The citadel in Copenhagen, normally referred to as Kastellet, is a well-preserved, star-shaped fortress that was built in the 17th century to guard the approach to the harbour.
It was well over a kilometre east of the east gate of the city with a clear view over the sound. Work started in 1626, in the reign of Christian IV, with the construction of St Anne’s Redoubt - Sankt Annæ Skanse - but work and ongoing alterations continued through to the 1660s, with major remodelling and improvements after the Swedish Army attacked the city in the war of 1658-60. The complex of defensive embankments, moats and military buildings were ostensibly complete by the 1720s in the arrangement that can still be seen today.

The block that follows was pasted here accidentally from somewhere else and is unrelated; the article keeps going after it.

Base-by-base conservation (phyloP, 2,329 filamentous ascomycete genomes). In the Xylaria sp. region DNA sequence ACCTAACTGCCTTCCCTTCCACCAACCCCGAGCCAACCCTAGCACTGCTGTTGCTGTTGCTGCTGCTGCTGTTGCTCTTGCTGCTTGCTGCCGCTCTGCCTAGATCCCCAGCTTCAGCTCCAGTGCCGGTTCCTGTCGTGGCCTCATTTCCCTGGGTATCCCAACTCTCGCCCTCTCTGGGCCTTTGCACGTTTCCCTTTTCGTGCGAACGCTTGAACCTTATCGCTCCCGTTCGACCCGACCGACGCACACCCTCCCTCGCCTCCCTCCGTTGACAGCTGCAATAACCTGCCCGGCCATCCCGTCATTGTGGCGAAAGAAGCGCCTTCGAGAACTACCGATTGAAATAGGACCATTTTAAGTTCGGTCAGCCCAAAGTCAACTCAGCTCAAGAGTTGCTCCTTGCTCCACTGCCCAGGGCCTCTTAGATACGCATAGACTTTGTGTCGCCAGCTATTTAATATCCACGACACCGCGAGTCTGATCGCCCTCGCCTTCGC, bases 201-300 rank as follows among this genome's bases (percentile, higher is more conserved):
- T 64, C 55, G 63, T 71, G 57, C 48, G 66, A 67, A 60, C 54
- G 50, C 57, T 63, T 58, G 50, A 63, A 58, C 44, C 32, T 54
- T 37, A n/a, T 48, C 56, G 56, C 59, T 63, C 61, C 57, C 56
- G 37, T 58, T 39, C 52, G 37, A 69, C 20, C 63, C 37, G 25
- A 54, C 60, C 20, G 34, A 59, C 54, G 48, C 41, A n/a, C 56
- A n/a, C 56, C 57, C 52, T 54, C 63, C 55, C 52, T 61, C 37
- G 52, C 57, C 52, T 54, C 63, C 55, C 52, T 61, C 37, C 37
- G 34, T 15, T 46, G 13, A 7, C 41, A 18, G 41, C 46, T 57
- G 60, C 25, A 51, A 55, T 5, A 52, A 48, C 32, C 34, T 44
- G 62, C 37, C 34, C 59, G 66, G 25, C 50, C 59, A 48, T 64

The main central area has five bastions (1-5) where the embankments are about 20 metres high rising sharply from an inner moat. Outside the bastions there are outworks with four ravelins (6-9) and three counter guards (10-11) that on the land side of the citadel form a narrow bank between the inner and an outer moat. This is known as Smedelinien (the Blacksmiths Line) as the works included two forges. The embankments (13) here are much lower so they do not break the line of fire from the top of the main bank but are high enough to protect an inner pathway, on the side towards the inner moat, so that soldiers could be moved quickly to a point under attack but would have some protection from the fire coming from an attacking force outside the fortress.
Outer redoubts (14-16) beyond the outer moat on the north side were constructed to provide a first line of defence for any attack from the land.